Mumbai, June 22, 2017
The Securities and Exchange Board of India (Sebi) on Thursday proposed to more clearly segregate entities advising on investment products, from those selling them in an effort to prevent conflicts of interest.
Under current rules, companies are allowed both to advise and sell mutual funds or other investment products only through “separately identifiable departments or divisions”, which must maintain an “arms-length relationship” between the two functions.
Fees charged for each service must also be clearly separated. But on Thursday, Sebi sought to make that separation more clear, proposing that companies would no longer be able to offer both advisory and distribution services unless they were split into separate subsidiaries, proposing that the division be completed within six months.
The Sebi also said those providing investment advice must have proper permission from regulators of the products about which they give advice.
“To prevent the conflict of interest that exists between advising of investment products and selling of investment products by the same entity/person, there should be clear segregation between these two activities,” Sebi said in a draft proposal.
The regulator also said that mutual fund distributors — third-party companies hired by asset managers to sell investment products to retail investors — would not be able to offer investment advice beyond explaining the characteristics and “suitability” of schemes.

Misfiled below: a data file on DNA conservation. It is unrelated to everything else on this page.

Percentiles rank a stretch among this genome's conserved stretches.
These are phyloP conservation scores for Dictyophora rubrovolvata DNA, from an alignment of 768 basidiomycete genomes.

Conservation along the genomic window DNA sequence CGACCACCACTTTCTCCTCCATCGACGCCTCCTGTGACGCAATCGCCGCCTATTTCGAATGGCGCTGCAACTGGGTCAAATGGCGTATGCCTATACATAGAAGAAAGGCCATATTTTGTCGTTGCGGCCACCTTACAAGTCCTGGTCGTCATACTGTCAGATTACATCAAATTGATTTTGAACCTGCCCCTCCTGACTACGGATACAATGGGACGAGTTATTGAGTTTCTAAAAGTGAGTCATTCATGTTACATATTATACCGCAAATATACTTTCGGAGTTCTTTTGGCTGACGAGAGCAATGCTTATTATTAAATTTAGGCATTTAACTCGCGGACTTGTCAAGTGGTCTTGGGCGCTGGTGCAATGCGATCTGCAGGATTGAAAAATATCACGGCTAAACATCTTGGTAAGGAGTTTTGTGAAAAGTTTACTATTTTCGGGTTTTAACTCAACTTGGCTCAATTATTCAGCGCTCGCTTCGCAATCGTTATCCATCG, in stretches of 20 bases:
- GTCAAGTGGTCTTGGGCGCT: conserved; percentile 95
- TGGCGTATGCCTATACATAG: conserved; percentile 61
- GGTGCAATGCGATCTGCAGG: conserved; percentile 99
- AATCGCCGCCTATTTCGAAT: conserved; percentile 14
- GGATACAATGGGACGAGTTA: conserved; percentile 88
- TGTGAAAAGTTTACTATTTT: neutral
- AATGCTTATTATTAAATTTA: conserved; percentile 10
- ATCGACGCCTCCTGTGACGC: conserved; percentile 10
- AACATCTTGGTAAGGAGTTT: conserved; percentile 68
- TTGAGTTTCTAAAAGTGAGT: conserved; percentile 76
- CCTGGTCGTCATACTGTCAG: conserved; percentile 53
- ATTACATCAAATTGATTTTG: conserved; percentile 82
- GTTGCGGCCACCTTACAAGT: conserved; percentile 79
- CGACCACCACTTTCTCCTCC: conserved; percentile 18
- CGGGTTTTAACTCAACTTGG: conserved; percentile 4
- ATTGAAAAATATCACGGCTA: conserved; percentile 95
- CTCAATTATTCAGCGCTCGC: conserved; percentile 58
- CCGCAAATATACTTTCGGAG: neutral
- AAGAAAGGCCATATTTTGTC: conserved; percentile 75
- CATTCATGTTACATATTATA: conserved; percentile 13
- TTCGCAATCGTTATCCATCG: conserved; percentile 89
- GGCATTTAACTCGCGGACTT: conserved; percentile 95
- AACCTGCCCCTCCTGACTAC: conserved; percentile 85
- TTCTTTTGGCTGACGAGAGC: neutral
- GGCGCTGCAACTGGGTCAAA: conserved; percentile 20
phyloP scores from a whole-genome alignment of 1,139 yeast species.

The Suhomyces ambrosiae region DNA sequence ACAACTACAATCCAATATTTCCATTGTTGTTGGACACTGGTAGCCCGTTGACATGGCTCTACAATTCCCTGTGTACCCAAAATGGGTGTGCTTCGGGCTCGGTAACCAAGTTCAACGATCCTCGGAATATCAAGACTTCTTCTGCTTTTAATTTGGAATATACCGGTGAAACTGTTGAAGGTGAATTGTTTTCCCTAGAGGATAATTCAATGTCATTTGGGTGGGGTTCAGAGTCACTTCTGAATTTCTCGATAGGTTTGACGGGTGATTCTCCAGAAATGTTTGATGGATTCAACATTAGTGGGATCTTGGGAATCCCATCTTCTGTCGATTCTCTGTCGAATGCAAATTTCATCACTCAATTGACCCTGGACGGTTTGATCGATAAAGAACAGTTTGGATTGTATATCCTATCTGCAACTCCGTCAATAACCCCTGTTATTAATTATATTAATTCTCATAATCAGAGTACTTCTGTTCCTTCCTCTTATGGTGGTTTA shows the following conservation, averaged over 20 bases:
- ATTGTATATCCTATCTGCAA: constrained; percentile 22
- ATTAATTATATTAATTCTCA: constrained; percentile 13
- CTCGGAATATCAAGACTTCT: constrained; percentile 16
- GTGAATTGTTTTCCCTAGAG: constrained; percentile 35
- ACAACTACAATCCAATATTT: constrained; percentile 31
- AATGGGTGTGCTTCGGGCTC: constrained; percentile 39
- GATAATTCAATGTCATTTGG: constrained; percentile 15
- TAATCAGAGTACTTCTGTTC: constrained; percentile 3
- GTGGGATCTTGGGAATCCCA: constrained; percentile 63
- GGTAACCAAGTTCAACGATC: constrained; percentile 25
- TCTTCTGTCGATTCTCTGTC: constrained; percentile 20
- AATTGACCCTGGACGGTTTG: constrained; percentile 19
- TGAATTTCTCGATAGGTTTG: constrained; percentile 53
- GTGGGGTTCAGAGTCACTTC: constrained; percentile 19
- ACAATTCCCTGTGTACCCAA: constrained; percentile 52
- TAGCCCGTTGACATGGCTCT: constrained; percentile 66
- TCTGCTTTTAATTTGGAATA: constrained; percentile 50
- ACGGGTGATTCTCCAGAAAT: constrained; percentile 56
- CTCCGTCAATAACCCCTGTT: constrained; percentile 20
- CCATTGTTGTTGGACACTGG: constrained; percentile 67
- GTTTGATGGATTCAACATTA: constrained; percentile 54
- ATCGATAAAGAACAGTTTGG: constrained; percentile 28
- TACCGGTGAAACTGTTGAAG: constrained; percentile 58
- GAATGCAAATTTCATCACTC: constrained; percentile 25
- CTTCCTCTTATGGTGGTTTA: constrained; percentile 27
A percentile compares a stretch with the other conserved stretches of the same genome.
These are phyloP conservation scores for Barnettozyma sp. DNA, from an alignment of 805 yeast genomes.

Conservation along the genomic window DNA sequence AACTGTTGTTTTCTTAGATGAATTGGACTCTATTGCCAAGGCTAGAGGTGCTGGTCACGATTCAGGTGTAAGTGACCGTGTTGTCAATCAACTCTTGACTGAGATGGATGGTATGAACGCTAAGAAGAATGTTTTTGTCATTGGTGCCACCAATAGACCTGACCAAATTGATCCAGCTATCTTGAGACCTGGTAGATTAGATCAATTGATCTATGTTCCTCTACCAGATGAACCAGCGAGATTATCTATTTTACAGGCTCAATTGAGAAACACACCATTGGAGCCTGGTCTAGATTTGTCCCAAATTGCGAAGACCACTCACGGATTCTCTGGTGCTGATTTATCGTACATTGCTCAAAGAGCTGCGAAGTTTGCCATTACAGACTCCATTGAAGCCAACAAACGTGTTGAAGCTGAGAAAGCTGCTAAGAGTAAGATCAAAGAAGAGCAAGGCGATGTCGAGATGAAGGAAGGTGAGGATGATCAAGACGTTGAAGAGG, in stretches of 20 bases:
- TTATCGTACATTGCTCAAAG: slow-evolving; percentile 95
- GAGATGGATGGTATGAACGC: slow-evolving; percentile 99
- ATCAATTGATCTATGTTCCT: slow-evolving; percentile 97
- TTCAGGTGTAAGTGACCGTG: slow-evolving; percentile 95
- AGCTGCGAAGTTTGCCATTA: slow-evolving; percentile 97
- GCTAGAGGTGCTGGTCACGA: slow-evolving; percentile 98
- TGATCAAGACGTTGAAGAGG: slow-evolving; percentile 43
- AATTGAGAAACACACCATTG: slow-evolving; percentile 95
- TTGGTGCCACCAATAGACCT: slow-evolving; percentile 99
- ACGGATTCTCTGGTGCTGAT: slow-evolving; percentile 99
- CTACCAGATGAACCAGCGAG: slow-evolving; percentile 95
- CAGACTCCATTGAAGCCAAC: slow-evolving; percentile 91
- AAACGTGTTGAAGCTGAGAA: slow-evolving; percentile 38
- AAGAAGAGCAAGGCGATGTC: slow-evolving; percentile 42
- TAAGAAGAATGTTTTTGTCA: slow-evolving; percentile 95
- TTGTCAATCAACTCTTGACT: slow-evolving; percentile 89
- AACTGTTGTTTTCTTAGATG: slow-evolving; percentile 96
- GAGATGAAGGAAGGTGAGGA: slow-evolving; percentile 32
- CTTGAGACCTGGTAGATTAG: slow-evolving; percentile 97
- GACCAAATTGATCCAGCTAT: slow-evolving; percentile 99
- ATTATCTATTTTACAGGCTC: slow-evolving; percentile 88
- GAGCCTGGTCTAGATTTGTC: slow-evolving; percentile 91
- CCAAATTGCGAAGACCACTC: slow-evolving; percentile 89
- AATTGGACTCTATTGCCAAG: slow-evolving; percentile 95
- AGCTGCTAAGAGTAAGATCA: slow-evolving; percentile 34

Over the past several years, Sebi has sought to tighten supervision of the mutual fund industry after the sector suffered from frequent accusations that distributors and asset managers were colluding to sell specific schemes, regardless of whether they actually suited the needs of retail investors.
The Sebi said that market participants needed to submit their responses to the proposals by July 14.
25% public float issue back in govt’s court
The Sebi has ruled out any “abeyance” of 25% public float norm deadline for PSUs, and said it cannot decide on extending the time limit and wants government to take a decision.As per Sebi rules, the government stake in PSUs should be 75% or less by August 2017, reports PTI from New Delhi.
“There is a proposal from the department of investment and public asset management that the August 2017 deadline will be too close. They have brought up some arguments. However, extension of the deadline cannot be done at Sebi’s level. The issue has been referred to the Finance Ministry, which will take a view on that,” Sebi Chairman Ajay Tyagi said.
[The Deccan Herald]